Increasingly, Ghana continues to battle with encroachment of state lands. This menace has been with us for so long and government appears to be doing very little not fight this. In some areas, government has become helpless since the scale of such encroachments is massive.
In fact, some encroached government lands that become so developed that government through its agencies have provided them amenities such as tarred roads, electricity and water. However, these encroachers do not have legitimate title nor proper documentation to their claimed ownership. The resultant effect is while government losses revenue which could have been generated from the alienation of such lands, government is also constrained in putting the lands to which they acquired them. Government is at the same time burdened with the responsibility of providing social amenities and protection for the inhabitants of encroached lands.
The question on the minds of many is, how did we get here?
As much as the answers to this May be varied depending on who you ask, I would like to highlight a few here.
First of all, State lands are those lands vested in the president of the Republic of Ghana for and on behalf of the citizens. They are usually acquired through compulsory acquisitions, gifts or direct purchase. These lands are by law managed by the Lands Commission, on behalf of the President. The Lands Commission is therefore the institution with the ultimate responsibility to protect and manage state lands for the citizens of the country. The Public and Vested Lands Management Division of the Commission is actually the division with this responsibility.
How then do we have people encroaching government lands? Well, some traditional authorities have argued that some of the lands acquired by government were not utilized for the intended purposes and since development has caught up with those areas, they can forcibly re-enter and alienate. Some have also attributed to non-payment of compensation by government after the acquisition, thus making them have a legitimate claim for the land.
As much as these reasons may appear a good bases for lands to be taken by traditional authorities, it does not ensure anybody the right to encroach until the appropriate procedures for the release of the lands have been followed. Commencement of the process of release does not also give right to anybody to encroach. State lands are always state lands until otherwise proven not to be by either a court or by the release of same by the state.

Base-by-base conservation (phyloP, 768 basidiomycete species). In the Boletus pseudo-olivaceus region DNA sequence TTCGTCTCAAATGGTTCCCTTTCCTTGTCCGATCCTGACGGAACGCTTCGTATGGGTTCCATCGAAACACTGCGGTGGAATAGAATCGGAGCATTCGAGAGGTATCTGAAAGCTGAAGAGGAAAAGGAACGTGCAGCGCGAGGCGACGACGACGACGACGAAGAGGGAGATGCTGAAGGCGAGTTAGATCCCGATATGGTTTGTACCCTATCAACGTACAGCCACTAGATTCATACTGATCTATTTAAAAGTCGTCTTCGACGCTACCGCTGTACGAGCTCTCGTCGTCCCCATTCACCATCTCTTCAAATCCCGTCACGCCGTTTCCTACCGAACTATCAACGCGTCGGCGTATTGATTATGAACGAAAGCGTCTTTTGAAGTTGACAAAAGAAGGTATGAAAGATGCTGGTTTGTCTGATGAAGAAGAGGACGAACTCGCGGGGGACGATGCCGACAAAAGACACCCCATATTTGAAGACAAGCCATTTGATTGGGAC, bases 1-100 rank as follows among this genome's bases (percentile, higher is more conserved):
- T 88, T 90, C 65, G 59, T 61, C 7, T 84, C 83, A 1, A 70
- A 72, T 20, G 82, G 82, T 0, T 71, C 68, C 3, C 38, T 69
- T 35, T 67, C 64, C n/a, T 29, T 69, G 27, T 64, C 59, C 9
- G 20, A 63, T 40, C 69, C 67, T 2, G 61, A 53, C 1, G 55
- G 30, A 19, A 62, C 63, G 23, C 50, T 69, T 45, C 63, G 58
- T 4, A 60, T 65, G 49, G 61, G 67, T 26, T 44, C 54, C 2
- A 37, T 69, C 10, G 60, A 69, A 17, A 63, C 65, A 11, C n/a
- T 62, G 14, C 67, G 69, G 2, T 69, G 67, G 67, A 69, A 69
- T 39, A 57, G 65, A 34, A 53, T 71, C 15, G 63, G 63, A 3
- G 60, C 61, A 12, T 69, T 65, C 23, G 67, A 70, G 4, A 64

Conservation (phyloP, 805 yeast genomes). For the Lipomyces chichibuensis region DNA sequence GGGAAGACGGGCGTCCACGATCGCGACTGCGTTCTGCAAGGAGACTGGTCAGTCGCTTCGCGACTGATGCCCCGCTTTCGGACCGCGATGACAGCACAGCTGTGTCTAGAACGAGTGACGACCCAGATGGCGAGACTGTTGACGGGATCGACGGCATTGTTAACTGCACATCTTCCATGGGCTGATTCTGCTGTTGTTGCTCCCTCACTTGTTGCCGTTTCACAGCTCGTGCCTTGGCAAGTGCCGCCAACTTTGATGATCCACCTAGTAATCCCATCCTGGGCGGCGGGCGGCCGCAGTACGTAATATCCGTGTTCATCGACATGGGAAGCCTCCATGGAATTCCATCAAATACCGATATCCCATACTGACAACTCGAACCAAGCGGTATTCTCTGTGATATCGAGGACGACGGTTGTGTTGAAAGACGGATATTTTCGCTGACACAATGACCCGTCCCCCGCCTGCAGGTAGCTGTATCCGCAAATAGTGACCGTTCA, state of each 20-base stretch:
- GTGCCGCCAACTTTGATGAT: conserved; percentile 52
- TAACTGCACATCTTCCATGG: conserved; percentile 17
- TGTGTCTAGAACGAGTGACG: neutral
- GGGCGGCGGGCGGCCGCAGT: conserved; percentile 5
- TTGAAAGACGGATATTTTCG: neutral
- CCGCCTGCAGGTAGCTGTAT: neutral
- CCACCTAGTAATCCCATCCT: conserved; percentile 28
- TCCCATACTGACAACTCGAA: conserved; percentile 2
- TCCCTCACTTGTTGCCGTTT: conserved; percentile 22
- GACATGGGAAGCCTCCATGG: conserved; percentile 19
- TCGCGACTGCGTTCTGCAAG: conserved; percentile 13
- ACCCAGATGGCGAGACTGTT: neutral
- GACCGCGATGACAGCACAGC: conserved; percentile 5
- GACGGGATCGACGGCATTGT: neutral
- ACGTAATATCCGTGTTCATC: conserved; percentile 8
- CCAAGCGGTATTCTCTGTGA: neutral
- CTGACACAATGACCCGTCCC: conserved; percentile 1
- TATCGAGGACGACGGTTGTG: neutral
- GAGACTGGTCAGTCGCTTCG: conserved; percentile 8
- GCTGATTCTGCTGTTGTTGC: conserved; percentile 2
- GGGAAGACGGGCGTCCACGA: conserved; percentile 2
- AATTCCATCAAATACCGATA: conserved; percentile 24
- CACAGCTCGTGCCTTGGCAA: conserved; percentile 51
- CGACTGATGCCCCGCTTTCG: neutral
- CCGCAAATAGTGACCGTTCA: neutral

It is therefore important for prospective land buyers to desist from purchasing state lands from anybody either than the lands Commission, their assigns or Lessees.
The Lands Commission on the other-hand must take steps to protect government lands and prevent further encroachments.
For lands already encroached where the area has been developed with government services and amenities provided, I recommend that a comprehensive approach be instituted to regularize the title a of all those encroachers. It is obvious that government cannot pull down all structures of encroachers some of the extremely developed encroached lands.
We can therefore take in funds by coming up with a regularization program to rake in funds in the form of payment for the land and ground rents which could be used for development projects.
This would also help the country collect data for all its Lessees as well. The situation as it is like having funds locked up in perpetuity. Regularized titles will further contribute to the ability to turn properties into cash by way of sales and mortgaging.
It is further recommended for the Lands Commission to intensify their supervision of state lands and act immediately an encroachment is spotted rather than waiting for the encroachments to advance beyond control.
The public must also beware of purchasing state lands since you could lose your properties no matter it’s state if not acquired legitimately.
Land is a resource and therefore be treated with utmost care and attention. Let’s stop encroachment of state lands now!!!